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VEGFR-2 conformational switch in response to ligand binding.

Sarabipour S, Ballmer-Hofer K, Hristova K - Elife (2016)

Bottom Line: Ligand binding leads to a change in the TM domain conformation, resulting in increased kinase domain phosphorylation.Inter-receptor contacts within the extracellular and TM domains are critical for the establishment of the unliganded dimer structure, and for the transition to the ligand-bound active conformation.We further show that the pathogenic C482R VEGFR-2 mutant, linked to infantile hemangioma, promotes ligand-independent signaling by mimicking the structure of the ligand-bound wild-type VEGFR-2 dimer.

View Article: PubMed Central - PubMed

Affiliation: Department of Materials Science and Engineering, Johns Hopkins University, Baltimore, United States.

ABSTRACT
VEGFR-2 is the primary regulator of angiogenesis, the development of new blood vessels from pre-existing ones. VEGFR-2 has been hypothesized to be monomeric in the absence of bound ligand, and to undergo dimerization and activation only upon ligand binding. Using quantitative FRET and biochemical analysis, we show that VEGFR-2 forms dimers also in the absence of ligand when expressed at physiological levels, and that these dimers are phosphorylated. Ligand binding leads to a change in the TM domain conformation, resulting in increased kinase domain phosphorylation. Inter-receptor contacts within the extracellular and TM domains are critical for the establishment of the unliganded dimer structure, and for the transition to the ligand-bound active conformation. We further show that the pathogenic C482R VEGFR-2 mutant, linked to infantile hemangioma, promotes ligand-independent signaling by mimicking the structure of the ligand-bound wild-type VEGFR-2 dimer.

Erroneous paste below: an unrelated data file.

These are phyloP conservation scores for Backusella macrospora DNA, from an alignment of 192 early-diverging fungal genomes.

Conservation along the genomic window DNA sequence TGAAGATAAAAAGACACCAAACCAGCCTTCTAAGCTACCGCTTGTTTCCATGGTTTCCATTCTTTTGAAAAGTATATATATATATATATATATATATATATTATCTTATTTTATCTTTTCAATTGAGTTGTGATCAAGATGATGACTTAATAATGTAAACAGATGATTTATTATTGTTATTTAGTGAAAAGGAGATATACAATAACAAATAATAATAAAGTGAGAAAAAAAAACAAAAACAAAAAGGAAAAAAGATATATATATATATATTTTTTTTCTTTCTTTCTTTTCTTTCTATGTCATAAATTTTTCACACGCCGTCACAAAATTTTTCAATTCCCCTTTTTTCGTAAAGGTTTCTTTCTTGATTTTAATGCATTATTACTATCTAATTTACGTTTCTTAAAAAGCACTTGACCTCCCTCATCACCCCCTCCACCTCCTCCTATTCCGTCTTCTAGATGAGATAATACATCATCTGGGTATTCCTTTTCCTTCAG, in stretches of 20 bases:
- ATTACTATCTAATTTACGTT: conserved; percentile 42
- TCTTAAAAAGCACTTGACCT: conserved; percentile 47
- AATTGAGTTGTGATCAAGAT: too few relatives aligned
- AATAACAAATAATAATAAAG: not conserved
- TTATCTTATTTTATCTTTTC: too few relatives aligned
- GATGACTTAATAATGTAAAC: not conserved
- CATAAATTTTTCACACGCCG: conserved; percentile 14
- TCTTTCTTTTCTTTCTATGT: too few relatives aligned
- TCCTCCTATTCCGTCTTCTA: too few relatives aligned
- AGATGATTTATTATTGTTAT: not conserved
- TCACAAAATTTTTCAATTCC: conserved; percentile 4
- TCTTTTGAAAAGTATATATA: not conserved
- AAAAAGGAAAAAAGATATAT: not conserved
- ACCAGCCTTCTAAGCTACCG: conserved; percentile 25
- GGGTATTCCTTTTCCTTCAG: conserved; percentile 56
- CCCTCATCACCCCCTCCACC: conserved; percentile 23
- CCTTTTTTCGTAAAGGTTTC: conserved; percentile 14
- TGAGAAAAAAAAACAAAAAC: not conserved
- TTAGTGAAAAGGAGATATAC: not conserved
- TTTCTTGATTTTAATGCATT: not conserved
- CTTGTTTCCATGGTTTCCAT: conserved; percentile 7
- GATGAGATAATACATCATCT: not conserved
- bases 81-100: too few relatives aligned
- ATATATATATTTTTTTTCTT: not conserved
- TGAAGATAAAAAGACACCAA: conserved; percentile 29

No MeSH data available.


Related in: MedlinePlus

(A) CHO cells do not express VEGFR-2 endogenously.(B) CHO cells do not express VEGF endogenously. Here, CHO cells, HEK293T cells, and MECs (microvascular endothelial) cells) were stained for VEGF-A. Lysates were reduced before loading.DOI:http://dx.doi.org/10.7554/eLife.13876.005
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fig2s1: (A) CHO cells do not express VEGFR-2 endogenously.(B) CHO cells do not express VEGF endogenously. Here, CHO cells, HEK293T cells, and MECs (microvascular endothelial) cells) were stained for VEGF-A. Lysates were reduced before loading.DOI:http://dx.doi.org/10.7554/eLife.13876.005

Mentions: The fluorescent proteins YFP and mCherry were attached to the C-terminus of VEGFR-2 via a flexible GGS linker (see Figure 1), to allow for their free rotation (Evers et al., 2006). CHO cells, which do not endogenously express measurable amounts of VEGFR-2 (Figure 2—figure supplement 1) were co-transfected with plasmids encoding VEGFR-2-YFP and VEGFR-2-mCherry. Following VEGFR-2 expression and trafficking to the plasma membrane, the cells were vesiculated by applying osmotic stress. Each vesicle was imaged in the donor, acceptor, and FRET channels (see Figure 2—figure supplement 2). The FRET efficiency, the donor concentration, and the acceptor concentration in each individual vesicle were determined as described in Chen et al. (2010) and in 'Materials and methods'. The measured FRET efficiency for VEGFR-2 is shown as a function of acceptor concentration (VEGFR-2-mCherry) in Figure 2A (red solid symbols). The solid black line shows the so-called 'bystander' or 'stochastic' FRET, which occurs due to random approach of donors and acceptors in the absence of specific interactions (Wolber et al., 1979). The magnitude of stochastic FRET is well understood and characterized, both theoretically and experimentally (King et al., 2014). The measured FRET efficiencies significantly exceed this stochastic FRET contribution, demonstrating the existence of specific interactions between the full-length VEGFR-2 molecules in the cell membrane.